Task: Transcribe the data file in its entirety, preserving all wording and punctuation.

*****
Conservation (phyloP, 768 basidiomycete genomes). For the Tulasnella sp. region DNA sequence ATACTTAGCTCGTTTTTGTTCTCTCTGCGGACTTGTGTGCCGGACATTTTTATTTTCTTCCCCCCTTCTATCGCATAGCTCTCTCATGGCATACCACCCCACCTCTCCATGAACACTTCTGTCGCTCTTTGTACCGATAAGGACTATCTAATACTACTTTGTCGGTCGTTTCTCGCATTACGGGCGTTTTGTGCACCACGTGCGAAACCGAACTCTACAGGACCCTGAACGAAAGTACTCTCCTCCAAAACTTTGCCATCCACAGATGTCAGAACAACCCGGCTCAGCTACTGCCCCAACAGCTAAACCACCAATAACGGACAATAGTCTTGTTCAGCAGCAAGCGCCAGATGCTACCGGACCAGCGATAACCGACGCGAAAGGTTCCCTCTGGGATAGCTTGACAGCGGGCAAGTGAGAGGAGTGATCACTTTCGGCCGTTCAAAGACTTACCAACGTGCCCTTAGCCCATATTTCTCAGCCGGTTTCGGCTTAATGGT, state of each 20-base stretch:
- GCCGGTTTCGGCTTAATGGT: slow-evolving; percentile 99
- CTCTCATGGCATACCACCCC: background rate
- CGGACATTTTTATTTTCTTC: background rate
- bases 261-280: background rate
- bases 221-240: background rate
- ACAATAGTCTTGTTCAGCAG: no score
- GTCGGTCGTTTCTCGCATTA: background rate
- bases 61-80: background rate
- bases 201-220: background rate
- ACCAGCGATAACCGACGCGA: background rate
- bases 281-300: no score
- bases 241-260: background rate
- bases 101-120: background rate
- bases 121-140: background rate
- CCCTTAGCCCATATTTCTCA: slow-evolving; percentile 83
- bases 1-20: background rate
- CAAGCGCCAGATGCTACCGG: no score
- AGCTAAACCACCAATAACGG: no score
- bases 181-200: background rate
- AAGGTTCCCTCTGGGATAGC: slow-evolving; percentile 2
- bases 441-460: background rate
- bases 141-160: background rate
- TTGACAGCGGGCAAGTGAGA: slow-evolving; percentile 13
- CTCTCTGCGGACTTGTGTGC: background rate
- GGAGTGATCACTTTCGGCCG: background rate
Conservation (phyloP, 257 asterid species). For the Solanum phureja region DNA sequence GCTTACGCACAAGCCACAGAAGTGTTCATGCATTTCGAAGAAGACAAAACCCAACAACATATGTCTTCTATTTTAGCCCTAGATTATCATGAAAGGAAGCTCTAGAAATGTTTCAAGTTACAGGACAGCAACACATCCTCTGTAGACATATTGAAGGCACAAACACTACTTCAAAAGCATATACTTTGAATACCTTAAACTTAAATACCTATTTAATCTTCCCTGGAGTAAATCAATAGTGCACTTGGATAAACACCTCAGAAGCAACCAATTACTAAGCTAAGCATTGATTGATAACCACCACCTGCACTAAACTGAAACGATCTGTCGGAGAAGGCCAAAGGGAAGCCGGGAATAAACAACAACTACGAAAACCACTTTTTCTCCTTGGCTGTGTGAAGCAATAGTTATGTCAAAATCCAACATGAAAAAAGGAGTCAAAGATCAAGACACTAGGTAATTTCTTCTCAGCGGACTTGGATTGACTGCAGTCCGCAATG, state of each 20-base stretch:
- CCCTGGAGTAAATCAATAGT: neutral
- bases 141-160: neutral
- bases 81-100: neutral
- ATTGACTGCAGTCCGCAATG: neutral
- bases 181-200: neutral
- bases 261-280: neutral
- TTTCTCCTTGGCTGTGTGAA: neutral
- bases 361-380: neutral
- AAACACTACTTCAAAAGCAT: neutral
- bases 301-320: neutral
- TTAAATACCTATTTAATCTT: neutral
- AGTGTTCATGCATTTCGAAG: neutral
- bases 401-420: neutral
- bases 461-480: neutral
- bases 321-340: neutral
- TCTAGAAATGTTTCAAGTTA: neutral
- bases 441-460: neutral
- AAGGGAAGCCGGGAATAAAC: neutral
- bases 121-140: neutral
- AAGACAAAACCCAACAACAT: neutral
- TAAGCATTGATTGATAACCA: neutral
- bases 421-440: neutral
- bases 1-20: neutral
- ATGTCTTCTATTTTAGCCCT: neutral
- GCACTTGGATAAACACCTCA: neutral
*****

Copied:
Conservation (phyloP, 768 basidiomycete genomes). For the Tulasnella sp. region DNA sequence ATACTTAGCTCGTTTTTGTTCTCTCTGCGGACTTGTGTGCCGGACATTTTTATTTTCTTCCCCCCTTCTATCGCATAGCTCTCTCATGGCATACCACCCCACCTCTCCATGAACACTTCTGTCGCTCTTTGTACCGATAAGGACTATCTAATACTACTTTGTCGGTCGTTTCTCGCATTACGGGCGTTTTGTGCACCACGTGCGAAACCGAACTCTACAGGACCCTGAACGAAAGTACTCTCCTCCAAAACTTTGCCATCCACAGATGTCAGAACAACCCGGCTCAGCTACTGCCCCAACAGCTAAACCACCAATAACGGACAATAGTCTTGTTCAGCAGCAAGCGCCAGATGCTACCGGACCAGCGATAACCGACGCGAAAGGTTCCCTCTGGGATAGCTTGACAGCGGGCAAGTGAGAGGAGTGATCACTTTCGGCCGTTCAAAGACTTACCAACGTGCCCTTAGCCCATATTTCTCAGCCGGTTTCGGCTTAATGGT, state of each 20-base stretch:
- GCCGGTTTCGGCTTAATGGT: slow-evolving; percentile 99
- CTCTCATGGCATACCACCCC: background rate
- CGGACATTTTTATTTTCTTC: background rate
- bases 261-280: background rate
- bases 221-240: background rate
- ACAATAGTCTTGTTCAGCAG: no score
- GTCGGTCGTTTCTCGCATTA: background rate
- bases 61-80: background rate
- bases 201-220: background rate
- ACCAGCGATAACCGACGCGA: background rate
- bases 281-300: no score
- bases 241-260: background rate
- bases 101-120: background rate
- bases 121-140: background rate
- CCCTTAGCCCATATTTCTCA: slow-evolving; percentile 83
- bases 1-20: background rate
- CAAGCGCCAGATGCTACCGG: no score
- AGCTAAACCACCAATAACGG: no score
- bases 181-200: background rate
- AAGGTTCCCTCTGGGATAGC: slow-evolving; percentile 2
- bases 441-460: background rate
- bases 141-160: background rate
- TTGACAGCGGGCAAGTGAGA: slow-evolving; percentile 13
- CTCTCTGCGGACTTGTGTGC: background rate
- GGAGTGATCACTTTCGGCCG: background rate
Conservation (phyloP, 257 asterid species). For the Solanum phureja region DNA sequence GCTTACGCACAAGCCACAGAAGTGTTCATGCATTTCGAAGAAGACAAAACCCAACAACATATGTCTTCTATTTTAGCCCTAGATTATCATGAAAGGAAGCTCTAGAAATGTTTCAAGTTACAGGACAGCAACACATCCTCTGTAGACATATTGAAGGCACAAACACTACTTCAAAAGCATATACTTTGAATACCTTAAACTTAAATACCTATTTAATCTTCCCTGGAGTAAATCAATAGTGCACTTGGATAAACACCTCAGAAGCAACCAATTACTAAGCTAAGCATTGATTGATAACCACCACCTGCACTAAACTGAAACGATCTGTCGGAGAAGGCCAAAGGGAAGCCGGGAATAAACAACAACTACGAAAACCACTTTTTCTCCTTGGCTGTGTGAAGCAATAGTTATGTCAAAATCCAACATGAAAAAAGGAGTCAAAGATCAAGACACTAGGTAATTTCTTCTCAGCGGACTTGGATTGACTGCAGTCCGCAATG, state of each 20-base stretch:
- CCCTGGAGTAAATCAATAGT: neutral
- bases 141-160: neutral
- bases 81-100: neutral
- ATTGACTGCAGTCCGCAATG: neutral
- bases 181-200: neutral
- bases 261-280: neutral
- TTTCTCCTTGGCTGTGTGAA: neutral
- bases 361-380: neutral
- AAACACTACTTCAAAAGCAT: neutral
- bases 301-320: neutral
- TTAAATACCTATTTAATCTT: neutral
- AGTGTTCATGCATTTCGAAG: neutral
- bases 401-420: neutral
- bases 461-480: neutral
- bases 321-340: neutral
- TCTAGAAATGTTTCAAGTTA: neutral
- bases 441-460: neutral
- AAGGGAAGCCGGGAATAAAC: neutral
- bases 121-140: neutral
- AAGACAAAACCCAACAACAT: neutral
- TAAGCATTGATTGATAACCA: neutral
- bases 421-440: neutral
- bases 1-20: neutral
- ATGTCTTCTATTTTAGCCCT: neutral
- GCACTTGGATAAACACCTCA: neutral